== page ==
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Showing 3 results for Ahangarzadeh Rezaee
Shahram Abdoli Oskouie, Mohammad Ahangarzadeh Rezaee , Ali Ajhangh , Babak Abdinia,
Volume 13, Issue 1 (spring 2013)
Background & Objectives: Staphylococci are among common causes of community acquired and nosocomial infections around the world. Over the last decade, the resistance of these bacteria in hospital environments is increasing to various antibiotics such as vancomycin. The aim of present study was to determine the antimicrobial resistance pattern and Minimum Inhibitory Concentration (MIC) values among a clinical collection of staphylococci isolated from hospitalized children in Tabriz.
Methods: In this prospective and descriptive study, 88 staphylococcal isolates including 53 S. aureus and 35 coagulase-negative staphylococcus species were recovered from various clinical specimens referred to microbiology laboratory of Children Hospital during study period (April 2011 to March 2012). Susceptibility of the isolates against 15 different antimicrobial agents and MIC values of vancomycin was tested using standard disk diffusion and E-test methods respectively.
Results: According to the results of drug susceptibility testing, vancomycin and rifampin were the most effective but clindamycin and penicillin were the least effective drugs against tested isolates. Accordingly, the prevalence of methicillin resistant Staphylococcus aureus (MRSA) strains was determined more than 80%. According to MIC values, 13.2% of S. aureus and 3.3% of coagulase-negative staphylococcus isolates showed intermediate resistance to vancomycin. None of the isolates was fully resistant to vancomycin isolates in this study.
Conclusion: Although fully vancomycin resistant staphylococci was not found among tested isolates in this study, there was VISA strains. Since there are reports on the emergence of VRSA strains from Iran and other countries, it is necessary for the clinician to care in prescription of vancomycin as a selective drug against staphylococcal infections. Moreover, the necessity of MIC measurement in determining of vancomycin susceptibility is more apparent.
Delsuz Rezaee , Gholamreza Zarrini , Mohammad Ahangarzadeh Rezaee,
Volume 14, Issue 1 (spring 2014)
Background & Objectives : Acinetobacter baumannii is an opportunistic Gram-negative pathogen with increasing relevance in a variety of hospital-acquired infections especially among intensive care unit patients. A. baumannii is mostly a cause of septicemia, pneumonia and urinary tract infection following hospitalization of patients. In this study antibiotic susceptibility pattern of A.baumannii isolates and molecular typing among isolates resistant by REP-PCR were determined.
Methods : During study, the A. baumannii, were isolated from hospitals in Tehran. The isolates were identified using standard biochemical tests and antibiotic susceptibility was determined by the disk diffusion method. Extraction of DNA and molecular typing of isolates performed using CTAB method and REP-PCR, respectively.
Results : In this study 75 A. baumannii isolates separated from patients with an average age of 51 ± 18.45 years . The highest resistance rate was against azteronam (97%), ceftazidim (93%), cefepime (93%), piperacillin-tazobactam (93%), ciprofloxacin (93%) and ticarcillin (93%) while the lowest resistance rate was against tigecycline (n= 51, 68%), followed by tobramycin (n=24, 32%), ampicillin-sulbactam (n=21, 28%), amikacin (n=16, 21%), and carbapenems (n=11, 15%). The REP-PCR in resistant of A. baumannii isolates showed that the genotypes of A, B and C are the predominant genotypes in the resistant antibiotics.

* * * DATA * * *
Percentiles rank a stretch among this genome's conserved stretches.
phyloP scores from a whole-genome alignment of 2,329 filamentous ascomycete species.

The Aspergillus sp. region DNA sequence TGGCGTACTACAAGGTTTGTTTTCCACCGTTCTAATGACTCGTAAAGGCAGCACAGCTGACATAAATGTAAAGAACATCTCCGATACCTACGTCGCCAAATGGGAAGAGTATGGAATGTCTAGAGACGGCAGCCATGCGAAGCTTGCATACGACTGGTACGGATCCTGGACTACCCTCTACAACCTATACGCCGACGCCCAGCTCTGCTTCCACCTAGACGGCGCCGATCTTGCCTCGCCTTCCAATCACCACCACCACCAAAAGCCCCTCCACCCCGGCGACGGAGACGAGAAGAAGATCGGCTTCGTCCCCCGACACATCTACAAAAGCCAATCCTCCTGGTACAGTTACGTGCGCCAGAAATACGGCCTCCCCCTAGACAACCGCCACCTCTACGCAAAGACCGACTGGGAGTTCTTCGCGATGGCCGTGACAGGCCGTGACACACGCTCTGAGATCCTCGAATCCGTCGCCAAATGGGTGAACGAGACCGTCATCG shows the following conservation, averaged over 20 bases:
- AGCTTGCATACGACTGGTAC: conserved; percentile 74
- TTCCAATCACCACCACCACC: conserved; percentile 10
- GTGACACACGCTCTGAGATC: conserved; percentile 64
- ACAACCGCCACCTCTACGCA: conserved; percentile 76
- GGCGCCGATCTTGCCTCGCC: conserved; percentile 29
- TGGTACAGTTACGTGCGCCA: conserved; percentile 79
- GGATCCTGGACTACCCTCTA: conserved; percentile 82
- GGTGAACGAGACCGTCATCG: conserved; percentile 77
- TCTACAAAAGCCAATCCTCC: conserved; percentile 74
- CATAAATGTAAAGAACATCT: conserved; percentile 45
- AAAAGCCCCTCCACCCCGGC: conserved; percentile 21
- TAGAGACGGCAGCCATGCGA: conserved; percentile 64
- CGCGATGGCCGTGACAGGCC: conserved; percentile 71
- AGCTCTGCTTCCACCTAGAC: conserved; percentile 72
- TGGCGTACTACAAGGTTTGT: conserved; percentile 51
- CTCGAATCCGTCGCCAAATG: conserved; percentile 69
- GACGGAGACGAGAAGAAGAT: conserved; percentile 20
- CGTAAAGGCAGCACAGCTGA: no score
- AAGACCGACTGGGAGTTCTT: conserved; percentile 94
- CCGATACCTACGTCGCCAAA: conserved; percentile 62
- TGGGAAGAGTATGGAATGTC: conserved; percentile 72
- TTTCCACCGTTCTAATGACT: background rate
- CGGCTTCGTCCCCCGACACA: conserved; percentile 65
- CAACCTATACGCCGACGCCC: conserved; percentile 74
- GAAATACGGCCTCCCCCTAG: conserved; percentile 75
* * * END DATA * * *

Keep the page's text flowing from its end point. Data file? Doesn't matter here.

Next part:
Conclusion: This study showed a high percentage of resistance to antimicrobial agents among genotypes A, B, and C of the A. baumannii isolates therefore strategies to control the spread of A. baumannii isolates must be designed and evaluated.
Roqiyeh Nouri, Mohammad Ahangarzadeh Rezaee , Alka Hasani, Mohammad Aghazadeh, Mohammad Asgharzadeh, Morteza Ghojazadeh,
Volume 16, Issue 2 (summer 2016)
Background & objectives: Fluoroquinolones have important role in treatment of P. aeruginosa infections. The main mechanism of fluoroquinolones resistance in P. aeruginosa is mutations in the quinolone-resistance-determining region (QRDR) of gyrA and parC genes. The aim of this study was to investigate the role of these mutations in ciprofloxacin resistance in different clinical isolates of P. aeruginosa.
Methods: A total of 75 clinical P. aeruginosa isolates were collected from different university-affiliated hospitals in Tabriz. Minimum inhibitory concentrations (MICs) of ciprofloxacin were evaluated by Etest assay. DNA sequences of the QRDR of gyrA and parC were determined by dideoxy chain termination method.
Results: From 75 isolates, 77.33% were resistant to ciprofloxacin. No amino acid changes were detected in gyrA or parC genes of the ciprofloxacin susceptible isolates. Thr-83→Ile substitution in gyrA was observed in all ciprofloxacin resistant isolates. About 90% of them had Ser-87→Leu substitution in parC. Geometric mean MICs of ciprofloxacin were different for various clinical isolates of P. aeruginosa which had the same situation in type and location of gyrA and parC mutations. Moreover, the geometric mean MIC in isolates from urine was significantly (p<0.05) higher than isolates from tracheal aspirates.
Conclusion: Mutations in gyrA and parC genes are the major mechanisms for ciprofloxacin resistance in clinical isolates of P. aeruginosa. Moreover, the role of different effective factors in fluoroquinolone resistance can be different in various clinical isolates of P. aeruginosa.